¶25 In 1998, this court held that the terms of a court order awarding post-judgment interest may not be altered by after-enacted legislation changing the interest rate. Plummer v. Special Indemnity Fund, 1998 OK CIV APP 136 , 965 P.2d 998 , 1001 (cert. denied). In Plummer, the claimant challenged the amendment to §42 which provided that the §727 interest rates applied even to awards of compensation entered prior to the effective date of the 1994 §42 amendment. This court concluded that the 1994 amendment to §42, which altered the interest rate for orders against the Fund entered prior to the effective date of the amendment "is an unreasonable exercise of legislative authority affecting a substantive right of the claimant in violation of Okla. Const. art. V, §54." Id. at 1001.
¶26 This court again addressed the statutory amendments regarding interest on unpaid Fund awards in 1999 in the case of Special Indemnity Fund v. Winkleman, 1999 OK CIV APP 58 , 979 P.2d 270 . In Winkleman, the Workers' Compensation Court applied the version of §42 in effect at the time of the award, prior to the 1994 amendment, and ordered the Fund to pay 18% interest on the unpaid award. The Fund argued that the court should have applied the amended version of §42. This court noted two contrary opinions of the Oklahoma Supreme Court regarding the issue whether post-judgment interest is a substantive 12 or procedural 13 right and concluded that:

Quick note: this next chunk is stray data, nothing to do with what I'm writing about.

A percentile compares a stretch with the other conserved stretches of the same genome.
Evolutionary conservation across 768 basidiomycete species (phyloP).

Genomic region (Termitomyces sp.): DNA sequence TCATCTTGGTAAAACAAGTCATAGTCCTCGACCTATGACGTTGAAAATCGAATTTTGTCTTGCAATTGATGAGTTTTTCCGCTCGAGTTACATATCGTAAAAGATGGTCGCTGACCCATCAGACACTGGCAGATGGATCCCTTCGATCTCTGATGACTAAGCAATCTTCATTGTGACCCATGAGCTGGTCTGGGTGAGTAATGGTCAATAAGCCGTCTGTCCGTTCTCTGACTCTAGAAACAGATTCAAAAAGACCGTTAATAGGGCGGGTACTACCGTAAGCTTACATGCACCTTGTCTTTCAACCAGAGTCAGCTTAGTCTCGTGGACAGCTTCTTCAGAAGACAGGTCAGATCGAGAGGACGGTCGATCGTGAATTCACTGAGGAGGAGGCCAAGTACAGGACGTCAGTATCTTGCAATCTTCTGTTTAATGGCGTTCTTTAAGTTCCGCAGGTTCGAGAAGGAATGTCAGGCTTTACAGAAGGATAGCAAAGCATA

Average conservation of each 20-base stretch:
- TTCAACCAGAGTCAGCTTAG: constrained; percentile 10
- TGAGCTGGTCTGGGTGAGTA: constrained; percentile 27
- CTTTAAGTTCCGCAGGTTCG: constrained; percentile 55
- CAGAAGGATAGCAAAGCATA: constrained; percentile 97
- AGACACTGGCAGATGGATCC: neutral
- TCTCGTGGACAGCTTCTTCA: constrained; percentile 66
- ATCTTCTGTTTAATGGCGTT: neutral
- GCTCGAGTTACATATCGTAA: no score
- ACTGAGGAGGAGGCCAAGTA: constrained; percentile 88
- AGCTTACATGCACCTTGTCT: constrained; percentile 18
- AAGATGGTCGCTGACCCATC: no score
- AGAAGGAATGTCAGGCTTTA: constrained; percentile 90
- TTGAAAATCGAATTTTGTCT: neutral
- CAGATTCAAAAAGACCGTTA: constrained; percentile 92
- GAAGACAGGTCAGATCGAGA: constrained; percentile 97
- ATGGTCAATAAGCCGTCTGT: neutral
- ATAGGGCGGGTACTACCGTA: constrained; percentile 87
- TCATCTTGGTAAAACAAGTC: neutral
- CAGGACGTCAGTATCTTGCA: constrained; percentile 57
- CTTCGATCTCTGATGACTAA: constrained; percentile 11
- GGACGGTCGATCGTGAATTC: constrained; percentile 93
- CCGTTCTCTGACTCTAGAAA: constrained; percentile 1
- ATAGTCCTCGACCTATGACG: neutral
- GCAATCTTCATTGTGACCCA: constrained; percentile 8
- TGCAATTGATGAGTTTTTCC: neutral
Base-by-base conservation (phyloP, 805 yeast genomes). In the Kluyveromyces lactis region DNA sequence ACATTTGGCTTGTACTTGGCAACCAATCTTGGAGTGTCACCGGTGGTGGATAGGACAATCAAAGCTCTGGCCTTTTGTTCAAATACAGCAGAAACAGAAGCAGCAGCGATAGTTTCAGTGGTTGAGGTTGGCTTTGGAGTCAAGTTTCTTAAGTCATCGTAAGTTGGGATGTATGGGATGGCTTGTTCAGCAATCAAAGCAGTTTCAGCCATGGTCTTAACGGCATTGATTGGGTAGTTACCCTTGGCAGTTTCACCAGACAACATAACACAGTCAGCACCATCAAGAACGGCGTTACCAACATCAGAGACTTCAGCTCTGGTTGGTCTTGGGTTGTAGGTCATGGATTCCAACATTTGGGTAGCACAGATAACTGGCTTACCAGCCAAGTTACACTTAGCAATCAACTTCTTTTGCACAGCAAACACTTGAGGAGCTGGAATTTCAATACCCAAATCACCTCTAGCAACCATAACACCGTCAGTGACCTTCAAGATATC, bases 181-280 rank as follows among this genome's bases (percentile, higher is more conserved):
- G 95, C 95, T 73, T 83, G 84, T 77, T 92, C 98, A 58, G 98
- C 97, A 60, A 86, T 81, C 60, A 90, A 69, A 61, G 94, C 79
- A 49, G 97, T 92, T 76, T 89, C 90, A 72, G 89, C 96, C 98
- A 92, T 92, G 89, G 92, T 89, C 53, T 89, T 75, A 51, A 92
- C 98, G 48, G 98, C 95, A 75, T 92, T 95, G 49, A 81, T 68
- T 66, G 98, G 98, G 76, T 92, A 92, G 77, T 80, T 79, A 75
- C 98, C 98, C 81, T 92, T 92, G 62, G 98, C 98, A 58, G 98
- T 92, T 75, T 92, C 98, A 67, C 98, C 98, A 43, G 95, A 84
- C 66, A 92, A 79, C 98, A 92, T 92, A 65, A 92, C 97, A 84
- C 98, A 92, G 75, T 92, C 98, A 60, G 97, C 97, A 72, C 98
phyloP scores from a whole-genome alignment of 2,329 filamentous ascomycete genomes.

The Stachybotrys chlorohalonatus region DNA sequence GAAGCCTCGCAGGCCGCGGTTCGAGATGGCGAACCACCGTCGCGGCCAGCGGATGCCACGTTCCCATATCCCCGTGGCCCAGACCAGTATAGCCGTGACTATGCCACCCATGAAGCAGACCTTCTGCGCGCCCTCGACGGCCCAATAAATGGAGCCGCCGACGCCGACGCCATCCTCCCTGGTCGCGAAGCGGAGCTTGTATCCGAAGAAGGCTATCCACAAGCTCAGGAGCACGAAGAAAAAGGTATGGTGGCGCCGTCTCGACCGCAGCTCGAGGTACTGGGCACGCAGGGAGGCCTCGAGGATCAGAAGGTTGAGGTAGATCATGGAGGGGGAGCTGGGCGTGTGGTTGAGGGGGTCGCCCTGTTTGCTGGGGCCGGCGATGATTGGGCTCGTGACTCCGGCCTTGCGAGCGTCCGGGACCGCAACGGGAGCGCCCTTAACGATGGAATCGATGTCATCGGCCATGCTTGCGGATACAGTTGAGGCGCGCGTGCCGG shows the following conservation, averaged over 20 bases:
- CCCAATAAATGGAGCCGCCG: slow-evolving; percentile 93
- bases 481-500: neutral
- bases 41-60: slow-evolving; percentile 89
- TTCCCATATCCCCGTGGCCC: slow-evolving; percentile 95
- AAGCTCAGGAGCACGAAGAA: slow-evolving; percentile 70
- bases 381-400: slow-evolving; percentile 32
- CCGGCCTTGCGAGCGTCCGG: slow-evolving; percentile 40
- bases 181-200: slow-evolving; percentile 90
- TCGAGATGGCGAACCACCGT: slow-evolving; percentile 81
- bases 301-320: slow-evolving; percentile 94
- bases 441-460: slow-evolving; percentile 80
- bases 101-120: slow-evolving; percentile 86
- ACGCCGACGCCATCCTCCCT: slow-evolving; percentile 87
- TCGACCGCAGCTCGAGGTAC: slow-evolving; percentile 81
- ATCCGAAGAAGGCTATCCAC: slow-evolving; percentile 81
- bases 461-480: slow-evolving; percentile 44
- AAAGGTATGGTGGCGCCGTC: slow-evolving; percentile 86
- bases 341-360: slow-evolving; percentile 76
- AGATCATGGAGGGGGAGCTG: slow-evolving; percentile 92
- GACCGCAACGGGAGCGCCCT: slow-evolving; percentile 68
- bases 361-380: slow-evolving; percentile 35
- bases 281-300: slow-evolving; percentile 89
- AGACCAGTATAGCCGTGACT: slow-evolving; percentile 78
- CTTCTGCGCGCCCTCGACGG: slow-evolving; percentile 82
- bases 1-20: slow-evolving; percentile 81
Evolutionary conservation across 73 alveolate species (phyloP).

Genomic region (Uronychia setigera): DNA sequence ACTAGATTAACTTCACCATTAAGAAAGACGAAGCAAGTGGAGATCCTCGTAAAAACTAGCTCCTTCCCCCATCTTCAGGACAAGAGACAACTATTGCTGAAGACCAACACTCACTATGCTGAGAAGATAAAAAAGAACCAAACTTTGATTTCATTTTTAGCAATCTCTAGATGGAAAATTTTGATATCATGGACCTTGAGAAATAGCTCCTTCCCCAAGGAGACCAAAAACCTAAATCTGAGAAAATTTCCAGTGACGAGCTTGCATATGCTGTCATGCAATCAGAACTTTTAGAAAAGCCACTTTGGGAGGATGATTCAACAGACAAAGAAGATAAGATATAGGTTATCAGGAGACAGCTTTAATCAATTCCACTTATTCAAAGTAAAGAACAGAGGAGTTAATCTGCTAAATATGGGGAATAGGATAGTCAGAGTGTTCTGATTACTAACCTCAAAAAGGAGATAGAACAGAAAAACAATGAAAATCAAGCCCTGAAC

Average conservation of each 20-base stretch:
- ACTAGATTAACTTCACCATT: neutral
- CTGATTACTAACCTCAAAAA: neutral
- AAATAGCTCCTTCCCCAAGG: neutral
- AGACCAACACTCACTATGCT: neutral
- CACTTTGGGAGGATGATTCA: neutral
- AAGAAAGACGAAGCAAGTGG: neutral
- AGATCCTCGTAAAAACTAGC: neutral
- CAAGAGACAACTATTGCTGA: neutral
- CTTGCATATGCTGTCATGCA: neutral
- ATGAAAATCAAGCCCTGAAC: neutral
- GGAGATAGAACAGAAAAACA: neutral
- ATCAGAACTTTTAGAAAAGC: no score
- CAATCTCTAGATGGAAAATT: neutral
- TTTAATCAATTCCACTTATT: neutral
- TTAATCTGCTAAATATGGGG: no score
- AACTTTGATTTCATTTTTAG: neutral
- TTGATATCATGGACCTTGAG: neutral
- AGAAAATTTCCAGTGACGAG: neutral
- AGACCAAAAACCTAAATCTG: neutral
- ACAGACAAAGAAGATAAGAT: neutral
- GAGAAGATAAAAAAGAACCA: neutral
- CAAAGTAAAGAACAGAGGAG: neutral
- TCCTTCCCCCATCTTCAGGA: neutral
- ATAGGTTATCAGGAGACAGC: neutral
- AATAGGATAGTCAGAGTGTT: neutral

[24 P.3d 870]
The recipient of a judgment or award does not receive interest as an adjudicated right, but rather by operation of procedural statutory law that the legislature is free to change or vary. Interest on a judgment does not become accrued or vested until it is earned by the passage of time. The only restraint on the power of the legislature to change the rate of interest applicable to a judgment or award is to not take away interest actually earned by or "accrued" to the recipient under the rate of interest in effect prior to the effective date of the change.
¶27 The Legislature responded to these cases by amending § 42 again in 1999 to provide that unpaid awards against the Fund, entered prior to November 4, 1994, would bear interest at the rate specified in §727. The 1999 amendment omitted the provision that the §727 rate applies "from the effective date of the amendment." Section 727 has also been amended. Prior to 1997, post-judgment interest accrued at the rate in effect at the time the judgment was entered, regardless of when the judgment was finally paid. And, interest did not compound. However, in 1997, §727 was amended to provide that post-judgment interest is recomputed every calendar year and accrues each year at the rate established for that year by the Administrative Director of the Courts. Further, accrued but unpaid interest now bears interest. See Cox v. Kansas City Life Ins. Co. 1999 OK 57 , 983 P.2d 1025 , 1927. The amendments to §727 took effect January 1, 1998.